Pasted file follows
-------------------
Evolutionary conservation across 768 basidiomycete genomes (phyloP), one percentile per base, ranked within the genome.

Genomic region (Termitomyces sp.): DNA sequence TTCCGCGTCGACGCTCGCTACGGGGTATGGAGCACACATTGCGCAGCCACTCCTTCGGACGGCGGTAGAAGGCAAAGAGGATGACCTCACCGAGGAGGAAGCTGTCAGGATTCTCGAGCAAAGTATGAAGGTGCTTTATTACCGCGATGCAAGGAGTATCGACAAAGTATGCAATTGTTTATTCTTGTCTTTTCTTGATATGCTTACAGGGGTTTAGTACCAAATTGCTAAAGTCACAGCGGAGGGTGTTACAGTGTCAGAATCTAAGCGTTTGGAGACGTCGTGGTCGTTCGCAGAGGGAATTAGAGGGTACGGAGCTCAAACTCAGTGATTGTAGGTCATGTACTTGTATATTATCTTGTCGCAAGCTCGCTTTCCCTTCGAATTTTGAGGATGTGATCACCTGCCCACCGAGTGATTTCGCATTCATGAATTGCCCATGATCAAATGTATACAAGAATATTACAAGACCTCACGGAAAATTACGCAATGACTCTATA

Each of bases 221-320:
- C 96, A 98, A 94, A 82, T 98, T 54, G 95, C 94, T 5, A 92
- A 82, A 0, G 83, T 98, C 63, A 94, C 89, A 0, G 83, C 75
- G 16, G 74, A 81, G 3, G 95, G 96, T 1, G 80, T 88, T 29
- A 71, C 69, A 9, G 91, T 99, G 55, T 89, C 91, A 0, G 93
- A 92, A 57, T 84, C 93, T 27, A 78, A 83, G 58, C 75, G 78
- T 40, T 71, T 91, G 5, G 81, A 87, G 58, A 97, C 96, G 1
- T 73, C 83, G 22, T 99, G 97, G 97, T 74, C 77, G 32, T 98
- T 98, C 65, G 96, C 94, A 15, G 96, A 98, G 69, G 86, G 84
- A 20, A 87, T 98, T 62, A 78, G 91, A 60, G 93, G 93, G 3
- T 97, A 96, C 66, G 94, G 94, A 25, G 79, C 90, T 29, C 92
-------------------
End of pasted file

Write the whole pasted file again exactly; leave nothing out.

Evolutionary conservation across 768 basidiomycete genomes (phyloP), one percentile per base, ranked within the genome.

Genomic region (Termitomyces sp.): DNA sequence TTCCGCGTCGACGCTCGCTACGGGGTATGGAGCACACATTGCGCAGCCACTCCTTCGGACGGCGGTAGAAGGCAAAGAGGATGACCTCACCGAGGAGGAAGCTGTCAGGATTCTCGAGCAAAGTATGAAGGTGCTTTATTACCGCGATGCAAGGAGTATCGACAAAGTATGCAATTGTTTATTCTTGTCTTTTCTTGATATGCTTACAGGGGTTTAGTACCAAATTGCTAAAGTCACAGCGGAGGGTGTTACAGTGTCAGAATCTAAGCGTTTGGAGACGTCGTGGTCGTTCGCAGAGGGAATTAGAGGGTACGGAGCTCAAACTCAGTGATTGTAGGTCATGTACTTGTATATTATCTTGTCGCAAGCTCGCTTTCCCTTCGAATTTTGAGGATGTGATCACCTGCCCACCGAGTGATTTCGCATTCATGAATTGCCCATGATCAAATGTATACAAGAATATTACAAGACCTCACGGAAAATTACGCAATGACTCTATA

Each of bases 221-320:
- C 96, A 98, A 94, A 82, T 98, T 54, G 95, C 94, T 5, A 92
- A 82, A 0, G 83, T 98, C 63, A 94, C 89, A 0, G 83, C 75
- G 16, G 74, A 81, G 3, G 95, G 96, T 1, G 80, T 88, T 29
- A 71, C 69, A 9, G 91, T 99, G 55, T 89, C 91, A 0, G 93
- A 92, A 57, T 84, C 93, T 27, A 78, A 83, G 58, C 75, G 78
- T 40, T 71, T 91, G 5, G 81, A 87, G 58, A 97, C 96, G 1
- T 73, C 83, G 22, T 99, G 97, G 97, T 74, C 77, G 32, T 98
- T 98, C 65, G 96, C 94, A 15, G 96, A 98, G 69, G 86, G 84
- A 20, A 87, T 98, T 62, A 78, G 91, A 60, G 93, G 93, G 3
- T 97, A 96, C 66, G 94, G 94, A 25, G 79, C 90, T 29, C 92